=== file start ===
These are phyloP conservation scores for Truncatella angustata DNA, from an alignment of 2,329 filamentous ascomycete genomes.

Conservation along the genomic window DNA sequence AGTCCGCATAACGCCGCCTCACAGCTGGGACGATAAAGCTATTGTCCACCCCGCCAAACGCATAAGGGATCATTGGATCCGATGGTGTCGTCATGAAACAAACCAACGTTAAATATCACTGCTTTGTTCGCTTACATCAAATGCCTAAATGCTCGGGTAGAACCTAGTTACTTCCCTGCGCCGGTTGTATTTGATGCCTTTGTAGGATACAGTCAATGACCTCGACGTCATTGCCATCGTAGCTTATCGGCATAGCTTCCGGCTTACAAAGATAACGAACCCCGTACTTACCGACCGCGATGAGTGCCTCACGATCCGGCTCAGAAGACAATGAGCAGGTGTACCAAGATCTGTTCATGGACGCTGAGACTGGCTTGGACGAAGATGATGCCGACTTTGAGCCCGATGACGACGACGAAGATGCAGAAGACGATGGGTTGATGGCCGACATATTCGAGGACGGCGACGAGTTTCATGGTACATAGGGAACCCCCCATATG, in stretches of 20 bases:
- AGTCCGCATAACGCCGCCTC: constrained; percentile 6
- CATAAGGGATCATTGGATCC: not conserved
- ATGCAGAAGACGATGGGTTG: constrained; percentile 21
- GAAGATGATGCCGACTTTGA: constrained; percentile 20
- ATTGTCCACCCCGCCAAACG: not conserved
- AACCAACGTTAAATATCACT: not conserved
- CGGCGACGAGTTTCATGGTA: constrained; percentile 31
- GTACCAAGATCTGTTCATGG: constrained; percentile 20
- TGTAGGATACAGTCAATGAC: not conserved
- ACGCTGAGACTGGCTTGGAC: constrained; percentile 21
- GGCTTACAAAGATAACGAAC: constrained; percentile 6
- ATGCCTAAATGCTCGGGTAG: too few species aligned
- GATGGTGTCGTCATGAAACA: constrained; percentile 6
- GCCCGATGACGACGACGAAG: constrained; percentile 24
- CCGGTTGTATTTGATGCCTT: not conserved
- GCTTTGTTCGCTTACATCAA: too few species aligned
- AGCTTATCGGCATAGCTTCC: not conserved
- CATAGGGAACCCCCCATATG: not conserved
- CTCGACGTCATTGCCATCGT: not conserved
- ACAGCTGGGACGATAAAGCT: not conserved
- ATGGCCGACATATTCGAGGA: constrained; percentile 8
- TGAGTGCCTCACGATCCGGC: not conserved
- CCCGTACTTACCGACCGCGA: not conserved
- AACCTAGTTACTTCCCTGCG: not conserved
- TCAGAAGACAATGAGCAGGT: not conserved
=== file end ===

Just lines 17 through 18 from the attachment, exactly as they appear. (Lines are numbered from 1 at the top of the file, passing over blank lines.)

- CCGGTTGTATTTGATGCCTT: not conserved
- GCTTTGTTCGCTTACATCAA: too few species aligned